Is this bus full or empty? It is difficult to see through the tinted glass, but since it is in Pinellas County, Florida, whose buses carry an average of just 7.7 riders, it is likely to be on the empty side. Flickr photo by Bill Rogers.
According to the 2013 National Transit Database, the average urban transit bus (including commuter buses and rapid transit buses) has 39 seats but carries an average of just 11.1 people (calculated by dividing passenger miles by vehicle-revenue miles). That’s actually an improvement from 2012, when the average load was 10.7 people. But it’s a big drop from 1979, when the average loads appear to have exceeded 15 people.*
While many interest groups are promoting increased federal spending on infrastructure on the grounds that it will spur economic growth, the Washington Post reports that the “benefits of infrastructure spending [are] not so clear-cut.” Yet there is a simple way to determine whether a particular infrastructure project will generate economic benefits.
Spending on transportation infrastructure, for example, generates benefits when that new infrastructure increases total mobility of people or freight. New infrastructure will increase mobility if it provides transportation that is faster, cheaper, more convenient, and/or safer than before.
In 1956, Congress created the Interstate Highway System and dedicated federal gas taxes and other highway taxes to that system. The result was the largest public works project in history and one of the most successful. Today, more than 20 percent of all passenger travel and around 15 percent of all freight in the United States is on the interstates.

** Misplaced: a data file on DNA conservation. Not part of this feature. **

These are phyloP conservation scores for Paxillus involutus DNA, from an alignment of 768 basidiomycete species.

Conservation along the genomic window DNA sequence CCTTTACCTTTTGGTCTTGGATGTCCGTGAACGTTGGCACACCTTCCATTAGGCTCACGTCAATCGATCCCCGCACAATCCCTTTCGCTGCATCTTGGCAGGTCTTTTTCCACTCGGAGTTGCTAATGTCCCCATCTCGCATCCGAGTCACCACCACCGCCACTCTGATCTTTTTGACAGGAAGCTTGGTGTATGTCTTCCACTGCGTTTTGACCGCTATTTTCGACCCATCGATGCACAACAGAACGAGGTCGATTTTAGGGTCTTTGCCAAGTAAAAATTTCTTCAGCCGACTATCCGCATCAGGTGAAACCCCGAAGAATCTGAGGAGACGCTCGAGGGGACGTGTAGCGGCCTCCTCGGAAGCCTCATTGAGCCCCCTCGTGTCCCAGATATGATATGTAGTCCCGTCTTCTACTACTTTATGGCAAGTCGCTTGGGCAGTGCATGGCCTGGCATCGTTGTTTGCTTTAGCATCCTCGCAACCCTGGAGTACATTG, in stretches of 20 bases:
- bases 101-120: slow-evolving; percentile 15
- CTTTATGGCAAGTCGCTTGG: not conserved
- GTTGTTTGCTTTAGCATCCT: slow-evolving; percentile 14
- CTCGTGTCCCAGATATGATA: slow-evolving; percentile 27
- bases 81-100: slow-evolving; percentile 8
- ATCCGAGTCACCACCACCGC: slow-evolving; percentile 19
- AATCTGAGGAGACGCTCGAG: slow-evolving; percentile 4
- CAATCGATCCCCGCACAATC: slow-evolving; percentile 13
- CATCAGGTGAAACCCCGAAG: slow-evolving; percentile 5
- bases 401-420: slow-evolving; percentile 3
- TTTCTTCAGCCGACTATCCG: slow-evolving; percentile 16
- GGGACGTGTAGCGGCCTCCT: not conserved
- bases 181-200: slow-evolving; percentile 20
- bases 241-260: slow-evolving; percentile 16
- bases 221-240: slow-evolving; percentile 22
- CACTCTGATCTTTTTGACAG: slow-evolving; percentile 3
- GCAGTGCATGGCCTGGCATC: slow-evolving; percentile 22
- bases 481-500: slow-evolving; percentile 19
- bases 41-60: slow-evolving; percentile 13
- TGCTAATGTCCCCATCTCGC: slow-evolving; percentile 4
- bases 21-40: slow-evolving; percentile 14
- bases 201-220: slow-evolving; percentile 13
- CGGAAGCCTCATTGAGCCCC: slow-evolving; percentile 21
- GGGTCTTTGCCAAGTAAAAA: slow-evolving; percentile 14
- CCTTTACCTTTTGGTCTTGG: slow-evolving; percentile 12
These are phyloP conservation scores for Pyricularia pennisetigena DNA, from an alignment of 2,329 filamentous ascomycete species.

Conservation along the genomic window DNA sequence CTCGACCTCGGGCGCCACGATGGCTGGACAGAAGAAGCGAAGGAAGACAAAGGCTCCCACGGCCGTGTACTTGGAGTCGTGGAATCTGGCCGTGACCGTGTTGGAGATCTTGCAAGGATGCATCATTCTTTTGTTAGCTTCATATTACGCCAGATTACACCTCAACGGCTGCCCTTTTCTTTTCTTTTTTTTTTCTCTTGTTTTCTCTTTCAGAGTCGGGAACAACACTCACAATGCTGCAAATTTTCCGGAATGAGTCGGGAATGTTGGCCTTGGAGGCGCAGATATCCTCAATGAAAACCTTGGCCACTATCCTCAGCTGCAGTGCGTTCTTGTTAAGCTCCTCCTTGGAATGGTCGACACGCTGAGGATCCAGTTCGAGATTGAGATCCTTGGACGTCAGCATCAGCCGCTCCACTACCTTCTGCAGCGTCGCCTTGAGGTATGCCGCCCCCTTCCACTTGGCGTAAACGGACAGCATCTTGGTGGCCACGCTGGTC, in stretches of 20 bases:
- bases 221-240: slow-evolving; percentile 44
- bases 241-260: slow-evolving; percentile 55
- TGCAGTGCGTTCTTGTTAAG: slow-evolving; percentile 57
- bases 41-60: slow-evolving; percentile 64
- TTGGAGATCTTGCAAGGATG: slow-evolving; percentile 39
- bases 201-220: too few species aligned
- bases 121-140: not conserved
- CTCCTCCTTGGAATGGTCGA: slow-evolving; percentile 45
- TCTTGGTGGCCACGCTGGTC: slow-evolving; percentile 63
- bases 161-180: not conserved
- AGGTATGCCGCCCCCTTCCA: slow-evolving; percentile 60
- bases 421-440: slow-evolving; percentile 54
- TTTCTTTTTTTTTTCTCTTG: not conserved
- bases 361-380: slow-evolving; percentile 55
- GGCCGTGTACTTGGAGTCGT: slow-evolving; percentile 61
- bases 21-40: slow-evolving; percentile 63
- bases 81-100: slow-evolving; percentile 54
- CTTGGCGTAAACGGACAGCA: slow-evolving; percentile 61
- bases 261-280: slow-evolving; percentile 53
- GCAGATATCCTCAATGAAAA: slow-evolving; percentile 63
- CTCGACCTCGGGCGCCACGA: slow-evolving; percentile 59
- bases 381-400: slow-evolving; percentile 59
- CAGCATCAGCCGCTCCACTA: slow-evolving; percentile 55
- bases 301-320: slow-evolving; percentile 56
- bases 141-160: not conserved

What gives transit riders such an incredible sense of entitlement? The state of Massachusetts has to close a $175 million budget gap. The Massachusetts Bay Transportation Authority (MBTA or “the T” for short) is still suffering from a huge maintenance shortfall. Yet Boston transit riders think they should get 24-hour transit service, no matter what the cost or how few people use it.
An experiment with late-night transit service–running certain buses and trains until 2:30 am instead of just 1:00 am–has attracted an average of just 17,000 riders per day, or less than 12,000 per hour, at an annual cost of $13 million. For comparison, before the experiment began, the T carried nearly 1.4 million riders per weekday, or close to 700,000 per hour for the 20 hours the system had been open. Plus, at least some of those 17,000 riders would have used the T anyway, just at an earlier hour.
Transit advocates say longer hours are needed to “retain talented young professionals and tech workers while boosting night life at the same time.” But when the T asked the “corporations that could ultimately benefit from the service by retaining young talent” to contribute to late-night operating costs, they got less than 7 percent of the cost of extending service hours.